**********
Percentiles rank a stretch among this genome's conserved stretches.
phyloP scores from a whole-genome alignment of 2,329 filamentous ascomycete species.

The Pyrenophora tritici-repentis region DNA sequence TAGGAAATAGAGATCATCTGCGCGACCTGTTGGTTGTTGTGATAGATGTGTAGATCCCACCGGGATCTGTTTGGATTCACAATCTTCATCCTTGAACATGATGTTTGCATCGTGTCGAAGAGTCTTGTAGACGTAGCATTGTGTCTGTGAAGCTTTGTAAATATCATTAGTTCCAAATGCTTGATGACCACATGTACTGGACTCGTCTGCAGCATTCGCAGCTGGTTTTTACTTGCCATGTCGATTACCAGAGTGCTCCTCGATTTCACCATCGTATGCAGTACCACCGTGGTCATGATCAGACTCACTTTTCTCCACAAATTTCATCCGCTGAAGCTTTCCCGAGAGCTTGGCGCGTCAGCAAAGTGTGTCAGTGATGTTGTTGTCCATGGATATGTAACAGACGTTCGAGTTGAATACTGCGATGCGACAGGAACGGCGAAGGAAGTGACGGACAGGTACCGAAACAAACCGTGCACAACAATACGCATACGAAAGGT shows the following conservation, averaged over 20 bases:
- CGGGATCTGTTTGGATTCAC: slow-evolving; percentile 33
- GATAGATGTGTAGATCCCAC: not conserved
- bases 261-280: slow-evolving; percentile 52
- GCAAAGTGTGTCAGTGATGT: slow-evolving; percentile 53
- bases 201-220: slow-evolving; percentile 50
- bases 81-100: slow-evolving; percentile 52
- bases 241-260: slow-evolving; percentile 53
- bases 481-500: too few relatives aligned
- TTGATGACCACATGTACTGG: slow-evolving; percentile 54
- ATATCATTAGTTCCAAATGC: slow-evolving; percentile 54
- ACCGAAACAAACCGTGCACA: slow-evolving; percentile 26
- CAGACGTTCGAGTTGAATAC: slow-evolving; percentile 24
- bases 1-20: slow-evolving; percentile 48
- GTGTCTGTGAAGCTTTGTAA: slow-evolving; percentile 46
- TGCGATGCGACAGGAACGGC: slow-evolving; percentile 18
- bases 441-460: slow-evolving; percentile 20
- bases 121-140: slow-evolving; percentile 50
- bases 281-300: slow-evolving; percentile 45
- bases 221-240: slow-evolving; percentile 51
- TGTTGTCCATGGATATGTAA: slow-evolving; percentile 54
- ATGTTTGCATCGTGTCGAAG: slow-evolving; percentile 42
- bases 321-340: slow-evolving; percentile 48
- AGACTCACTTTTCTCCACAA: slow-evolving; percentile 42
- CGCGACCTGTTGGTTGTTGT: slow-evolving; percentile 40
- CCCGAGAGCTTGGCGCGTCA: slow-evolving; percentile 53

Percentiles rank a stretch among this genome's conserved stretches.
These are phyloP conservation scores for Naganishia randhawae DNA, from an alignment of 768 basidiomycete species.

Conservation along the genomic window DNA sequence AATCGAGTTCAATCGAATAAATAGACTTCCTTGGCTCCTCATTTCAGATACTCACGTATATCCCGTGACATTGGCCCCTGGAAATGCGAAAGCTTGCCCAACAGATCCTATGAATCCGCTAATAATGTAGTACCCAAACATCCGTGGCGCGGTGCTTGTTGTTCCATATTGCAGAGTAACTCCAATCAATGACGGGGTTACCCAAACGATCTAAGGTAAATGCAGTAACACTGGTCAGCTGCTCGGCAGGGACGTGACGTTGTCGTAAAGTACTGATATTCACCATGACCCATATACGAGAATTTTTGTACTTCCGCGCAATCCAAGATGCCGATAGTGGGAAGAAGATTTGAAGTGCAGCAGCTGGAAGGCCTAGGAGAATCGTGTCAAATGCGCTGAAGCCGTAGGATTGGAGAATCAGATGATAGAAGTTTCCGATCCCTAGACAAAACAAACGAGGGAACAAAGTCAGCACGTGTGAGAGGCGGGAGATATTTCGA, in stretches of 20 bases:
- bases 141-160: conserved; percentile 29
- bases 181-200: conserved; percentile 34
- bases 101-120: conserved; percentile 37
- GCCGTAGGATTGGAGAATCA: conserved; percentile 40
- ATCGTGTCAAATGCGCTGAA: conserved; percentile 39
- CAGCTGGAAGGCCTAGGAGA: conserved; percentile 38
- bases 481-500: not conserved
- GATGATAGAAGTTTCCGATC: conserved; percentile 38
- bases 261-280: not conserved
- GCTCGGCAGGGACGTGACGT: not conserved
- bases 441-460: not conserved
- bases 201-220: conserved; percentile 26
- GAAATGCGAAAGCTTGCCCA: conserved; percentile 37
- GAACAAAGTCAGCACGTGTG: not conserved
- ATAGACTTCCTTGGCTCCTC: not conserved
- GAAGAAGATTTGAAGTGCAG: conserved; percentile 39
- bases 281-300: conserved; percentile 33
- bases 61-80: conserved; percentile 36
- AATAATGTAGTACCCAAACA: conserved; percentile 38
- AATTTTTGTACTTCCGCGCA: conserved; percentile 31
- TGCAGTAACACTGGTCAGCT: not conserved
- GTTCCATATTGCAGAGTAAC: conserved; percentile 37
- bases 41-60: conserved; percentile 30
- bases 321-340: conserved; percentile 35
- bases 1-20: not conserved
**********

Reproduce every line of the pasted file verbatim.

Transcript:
Percentiles rank a stretch among this genome's conserved stretches.
phyloP scores from a whole-genome alignment of 2,329 filamentous ascomycete species.

The Pyrenophora tritici-repentis region DNA sequence TAGGAAATAGAGATCATCTGCGCGACCTGTTGGTTGTTGTGATAGATGTGTAGATCCCACCGGGATCTGTTTGGATTCACAATCTTCATCCTTGAACATGATGTTTGCATCGTGTCGAAGAGTCTTGTAGACGTAGCATTGTGTCTGTGAAGCTTTGTAAATATCATTAGTTCCAAATGCTTGATGACCACATGTACTGGACTCGTCTGCAGCATTCGCAGCTGGTTTTTACTTGCCATGTCGATTACCAGAGTGCTCCTCGATTTCACCATCGTATGCAGTACCACCGTGGTCATGATCAGACTCACTTTTCTCCACAAATTTCATCCGCTGAAGCTTTCCCGAGAGCTTGGCGCGTCAGCAAAGTGTGTCAGTGATGTTGTTGTCCATGGATATGTAACAGACGTTCGAGTTGAATACTGCGATGCGACAGGAACGGCGAAGGAAGTGACGGACAGGTACCGAAACAAACCGTGCACAACAATACGCATACGAAAGGT shows the following conservation, averaged over 20 bases:
- CGGGATCTGTTTGGATTCAC: slow-evolving; percentile 33
- GATAGATGTGTAGATCCCAC: not conserved
- bases 261-280: slow-evolving; percentile 52
- GCAAAGTGTGTCAGTGATGT: slow-evolving; percentile 53
- bases 201-220: slow-evolving; percentile 50
- bases 81-100: slow-evolving; percentile 52
- bases 241-260: slow-evolving; percentile 53
- bases 481-500: too few relatives aligned
- TTGATGACCACATGTACTGG: slow-evolving; percentile 54
- ATATCATTAGTTCCAAATGC: slow-evolving; percentile 54
- ACCGAAACAAACCGTGCACA: slow-evolving; percentile 26
- CAGACGTTCGAGTTGAATAC: slow-evolving; percentile 24
- bases 1-20: slow-evolving; percentile 48
- GTGTCTGTGAAGCTTTGTAA: slow-evolving; percentile 46
- TGCGATGCGACAGGAACGGC: slow-evolving; percentile 18
- bases 441-460: slow-evolving; percentile 20
- bases 121-140: slow-evolving; percentile 50
- bases 281-300: slow-evolving; percentile 45
- bases 221-240: slow-evolving; percentile 51
- TGTTGTCCATGGATATGTAA: slow-evolving; percentile 54
- ATGTTTGCATCGTGTCGAAG: slow-evolving; percentile 42
- bases 321-340: slow-evolving; percentile 48
- AGACTCACTTTTCTCCACAA: slow-evolving; percentile 42
- CGCGACCTGTTGGTTGTTGT: slow-evolving; percentile 40
- CCCGAGAGCTTGGCGCGTCA: slow-evolving; percentile 53

Percentiles rank a stretch among this genome's conserved stretches.
These are phyloP conservation scores for Naganishia randhawae DNA, from an alignment of 768 basidiomycete species.

Conservation along the genomic window DNA sequence AATCGAGTTCAATCGAATAAATAGACTTCCTTGGCTCCTCATTTCAGATACTCACGTATATCCCGTGACATTGGCCCCTGGAAATGCGAAAGCTTGCCCAACAGATCCTATGAATCCGCTAATAATGTAGTACCCAAACATCCGTGGCGCGGTGCTTGTTGTTCCATATTGCAGAGTAACTCCAATCAATGACGGGGTTACCCAAACGATCTAAGGTAAATGCAGTAACACTGGTCAGCTGCTCGGCAGGGACGTGACGTTGTCGTAAAGTACTGATATTCACCATGACCCATATACGAGAATTTTTGTACTTCCGCGCAATCCAAGATGCCGATAGTGGGAAGAAGATTTGAAGTGCAGCAGCTGGAAGGCCTAGGAGAATCGTGTCAAATGCGCTGAAGCCGTAGGATTGGAGAATCAGATGATAGAAGTTTCCGATCCCTAGACAAAACAAACGAGGGAACAAAGTCAGCACGTGTGAGAGGCGGGAGATATTTCGA, in stretches of 20 bases:
- bases 141-160: conserved; percentile 29
- bases 181-200: conserved; percentile 34
- bases 101-120: conserved; percentile 37
- GCCGTAGGATTGGAGAATCA: conserved; percentile 40
- ATCGTGTCAAATGCGCTGAA: conserved; percentile 39
- CAGCTGGAAGGCCTAGGAGA: conserved; percentile 38
- bases 481-500: not conserved
- GATGATAGAAGTTTCCGATC: conserved; percentile 38
- bases 261-280: not conserved
- GCTCGGCAGGGACGTGACGT: not conserved
- bases 441-460: not conserved
- bases 201-220: conserved; percentile 26
- GAAATGCGAAAGCTTGCCCA: conserved; percentile 37
- GAACAAAGTCAGCACGTGTG: not conserved
- ATAGACTTCCTTGGCTCCTC: not conserved
- GAAGAAGATTTGAAGTGCAG: conserved; percentile 39
- bases 281-300: conserved; percentile 33
- bases 61-80: conserved; percentile 36
- AATAATGTAGTACCCAAACA: conserved; percentile 38
- AATTTTTGTACTTCCGCGCA: conserved; percentile 31
- TGCAGTAACACTGGTCAGCT: not conserved
- GTTCCATATTGCAGAGTAAC: conserved; percentile 37
- bases 41-60: conserved; percentile 30
- bases 321-340: conserved; percentile 35
- bases 1-20: not conserved